Localization in vivo with fluorescent amino acids
The fluorescent amino acid L-(7-hydroxycoumarin-4-yl) (CouAA) ethylglycine is relatively small, has a high fluorescence quantum yield and relatively large Stoke's shift. It is also solvent polar and pH-sensitive so it can indicate pH-changes in the cell (Wang et al., 2006). The amino acid is suitable for in vivo and in vitro localization, and in contrary to fluorescent proteins even for localization in SDS PAGES. For a detailed description of our labeling tool please refer to the labeling page of the toolkit.
Analyzing of intermolecular distances in proteins with non-canonical amino acids
The first step is the incorporation of the non-canonical amino acids. In proteins naturally containing no cysteins (cysteines are the only canonical amino acids that could be labeled specific) or in which the exchanges of cysteines do not influence the structure only one ncAA and one cysteine at specific points need to be incorporated to be labeled. In proteins that contain cysteine, two ncAAs need to be incorporated for the labeling (Kim et al., 2013).
Non-canonical amino acids could be incorporated by orthogonal tRNA/aaRS synthetases in response to the amber stop codon. However, this allows only the incorporation of one noncanonical amino acid. To incorporate the second amino acid, another orthogonal amino acid could be used for the incorporation in response to a rarely used leucine codon. For structural analysis the amino acids are specific labeled with chromophores. This labeling is possible due to the functional groups of the amino acids which could form a covalent bond to the fluorophores in a chemical reaction. After the protein is labeled, the fluorescence of the chromophores could be measured to draw conclusions on the distance of the ncAA from each other (Brustad et al., 2008, Kim et al., 2013).
To incorporate the ncAAs, we provide three different tRNA/aminoacyl-synthetases which incorporate in response to the amber or the less used leucine codon. For more details please refer to the labeling page.
Immobilization and fusing of proteins with non-canonical amino acids
Protein regulation with photoswitching and photolysis amino acids
Photocaging: a “protection” group facilitates or inhibits the normal function of a given protein, but after cleavage of the chemical moiety the protein of interest is de/activated. This process is irreversible.
Photoswitching: the chemical moiety used can be switched between “ON/OFF” stages. This process is reversible. For both approaches the incorporation of a chemical moiety into a permissive site of the protein of interest is accomplished through amber suppressor tRNA (Bose et al., 2006).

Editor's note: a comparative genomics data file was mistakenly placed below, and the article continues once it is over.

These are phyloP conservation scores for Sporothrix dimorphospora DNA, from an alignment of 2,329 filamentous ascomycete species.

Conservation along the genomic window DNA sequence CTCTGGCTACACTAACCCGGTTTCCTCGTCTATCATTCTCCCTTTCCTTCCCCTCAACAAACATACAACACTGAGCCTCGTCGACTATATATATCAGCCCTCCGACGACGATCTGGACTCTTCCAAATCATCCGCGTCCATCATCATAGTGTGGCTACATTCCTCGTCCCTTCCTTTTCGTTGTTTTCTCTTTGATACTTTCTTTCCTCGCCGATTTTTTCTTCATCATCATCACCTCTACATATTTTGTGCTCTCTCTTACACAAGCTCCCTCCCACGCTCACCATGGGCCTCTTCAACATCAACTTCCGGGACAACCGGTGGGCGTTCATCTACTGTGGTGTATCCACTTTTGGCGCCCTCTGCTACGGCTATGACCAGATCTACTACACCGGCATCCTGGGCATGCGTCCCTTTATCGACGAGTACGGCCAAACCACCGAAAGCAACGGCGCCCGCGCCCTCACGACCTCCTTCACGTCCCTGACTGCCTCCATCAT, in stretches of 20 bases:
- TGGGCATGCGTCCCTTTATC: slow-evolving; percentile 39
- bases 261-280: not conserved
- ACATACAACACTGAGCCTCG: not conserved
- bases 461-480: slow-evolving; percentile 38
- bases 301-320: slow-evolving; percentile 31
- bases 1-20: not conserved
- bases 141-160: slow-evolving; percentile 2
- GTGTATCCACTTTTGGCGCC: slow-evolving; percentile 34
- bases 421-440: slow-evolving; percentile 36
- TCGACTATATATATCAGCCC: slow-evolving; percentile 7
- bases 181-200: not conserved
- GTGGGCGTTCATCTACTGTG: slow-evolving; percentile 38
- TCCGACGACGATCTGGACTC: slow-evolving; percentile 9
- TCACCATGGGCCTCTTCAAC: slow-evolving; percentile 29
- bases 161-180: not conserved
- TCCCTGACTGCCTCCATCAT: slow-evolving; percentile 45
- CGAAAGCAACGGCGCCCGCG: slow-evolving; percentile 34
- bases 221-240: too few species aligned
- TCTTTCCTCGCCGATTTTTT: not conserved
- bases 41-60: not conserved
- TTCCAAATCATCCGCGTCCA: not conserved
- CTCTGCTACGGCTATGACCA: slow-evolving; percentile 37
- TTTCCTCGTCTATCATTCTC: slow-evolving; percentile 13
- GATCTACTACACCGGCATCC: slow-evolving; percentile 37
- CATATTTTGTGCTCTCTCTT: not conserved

The advantage of light as the trigger for the cleaving and conformational change lies in its highly controllable, selective and inexpensive application. In contrast to chemical substrates used for induction of a reaction, light does not leave residues which themselves can influence the test environment. Furthermore, many already established techniques can be adapted to apply the specific wavelength and irradiation time for any possible non-canonical amino acid (Brieke et al., 2012).
We decided to use a photoisoerisable amino acid because of the reversible reaction. To demonstrate this tool we incorporated the photoisomerisable amino acid p-azobenzene in the enzyme CrtI to regulate the lycopene pathway. We showed that the activity of CrtI could be regulated only by light irradiation.
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Charbon, G., Brustad, E., Scott, K.A., Wang, J., Lobner-Oelson, A. Schultz, P. G., Jacobs-Wagner, C., Chapman, E.(2011). Subcellular Protein Localization by Using a Genetically Encoded Fluorescent Amino Acid. ChemBioChem. 12:1818-1821.
Charbon, G., Wang, J., Brustad, E., Schultz, P. G., Horwiich, A. L., Jacobs-Wagner, C., Chapman, E.(2011). Localization of GroEL determined by in vivo incorporation of a fluorescent amino acid. Bioorg Med Chem Lett. 21(20): 6067-6070.
Kim, J., Seo, M., Lee, S., Cho, K., Yang, A., Woo, K., Kim, H., Park, H.(2012). Simple and Efficient Strategy for Site-Specific Dual Labeling of Proteins for Single-Molecule Fluorescence Resonance Energy Transfer Analysis. Analytical Chemistry.85: 1468-1474.
Klán, P., Šolomek, T., Bochet, C.G., Blanc, A., Givens, R., Rubina, M., Popik, V., Kostikov, A., and Wirz, J. (2013). Photoremovable Protecting Groups in Chemistry and Biology: Reaction Mechanisms and Efficacy. Chem. Rev. 113: 119–191.
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